You will often find beech trees growing only among their own, particularly on free-draining, chalky and sandy soils. Beech is particularly good at snaffling every scrap of light, and in summer beech woodlands can be gloomy, strangely empty places. Beech seedlings can happily grow beneath the canopies, being expert at capturing low light themselves, but little else can, and the bigger trees finish the job by sending their roots snaking across the surface, reducing germination opportunities further. In autumn this monopolistic behaviour can be forgiven, when the trees turn into a mass of a pure shimmering copper, until even the air seems to take on a golden, honey-tinged glow – one of the great spectacles of the tree year.

1 Bark
When trees are young the bark is grey and smooth with some horizontal markings. As the trees age, the bark becomes rougher with snaking vertical plates, sometimes cracked horizontally.

2 Leaves
Leaves emerge lime green in spring, unfolding like fans and covered in silvery, silky hairs. They turn dark green in summer, and vibrant copper in autumn. Young trees hold leaves all winter.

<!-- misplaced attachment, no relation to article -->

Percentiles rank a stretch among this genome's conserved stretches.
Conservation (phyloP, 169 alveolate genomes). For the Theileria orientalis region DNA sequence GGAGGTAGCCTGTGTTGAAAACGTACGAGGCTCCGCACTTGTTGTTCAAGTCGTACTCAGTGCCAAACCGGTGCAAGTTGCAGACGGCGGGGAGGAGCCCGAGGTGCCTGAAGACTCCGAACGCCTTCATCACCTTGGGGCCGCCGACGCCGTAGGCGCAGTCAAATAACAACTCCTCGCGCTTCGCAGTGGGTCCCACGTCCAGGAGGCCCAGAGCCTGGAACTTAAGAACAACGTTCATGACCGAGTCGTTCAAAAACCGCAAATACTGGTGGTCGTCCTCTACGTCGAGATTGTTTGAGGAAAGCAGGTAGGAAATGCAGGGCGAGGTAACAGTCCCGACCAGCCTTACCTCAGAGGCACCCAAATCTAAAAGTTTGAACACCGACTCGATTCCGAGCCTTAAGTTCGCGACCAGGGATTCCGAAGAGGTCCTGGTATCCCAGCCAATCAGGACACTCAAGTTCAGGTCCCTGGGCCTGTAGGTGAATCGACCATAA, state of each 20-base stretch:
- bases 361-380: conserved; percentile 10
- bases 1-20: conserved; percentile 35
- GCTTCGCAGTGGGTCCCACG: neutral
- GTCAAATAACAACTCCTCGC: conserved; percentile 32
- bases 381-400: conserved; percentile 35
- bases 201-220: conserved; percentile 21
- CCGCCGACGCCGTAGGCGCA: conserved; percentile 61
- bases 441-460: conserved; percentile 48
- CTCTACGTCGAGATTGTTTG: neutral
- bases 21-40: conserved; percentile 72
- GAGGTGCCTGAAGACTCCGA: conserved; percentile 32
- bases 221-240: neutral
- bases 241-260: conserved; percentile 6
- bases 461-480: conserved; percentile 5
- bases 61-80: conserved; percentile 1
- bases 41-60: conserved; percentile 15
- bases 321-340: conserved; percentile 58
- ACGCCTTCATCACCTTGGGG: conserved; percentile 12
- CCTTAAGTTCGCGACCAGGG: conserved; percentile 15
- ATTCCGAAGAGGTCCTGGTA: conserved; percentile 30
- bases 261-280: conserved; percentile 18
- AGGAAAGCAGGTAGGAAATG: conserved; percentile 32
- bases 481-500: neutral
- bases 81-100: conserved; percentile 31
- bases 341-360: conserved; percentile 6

3 Winter twig
Thin, elegant, dark-brown stems hold large, sharply pointed buds that are placed alternately and are angled away from the stems, rather than held close to it.

4 Beech mast/nuts
In autumn clusters of pale-brown, spiky seed cases drop to the ground and peel themselves open, each revealing three shiny, three-sided beech nuts within.

5 Silhouette
The beech silhouette is tall and broad and straight limbed. It has a great number of branches that reach confidently up and out from the main trunk. 





Words Lia Leendertz
Photos Jason Ingram
Illustration Liam McAuley

Find out more about others of our favourite decidious natives in a longer article in the December 2017 issue of Gardens Illustrated (254). The feature is the first in a four-part series in the magazine on identifying trees.


Useful links:

Westonbirt, The National Arboretum

National Tree Week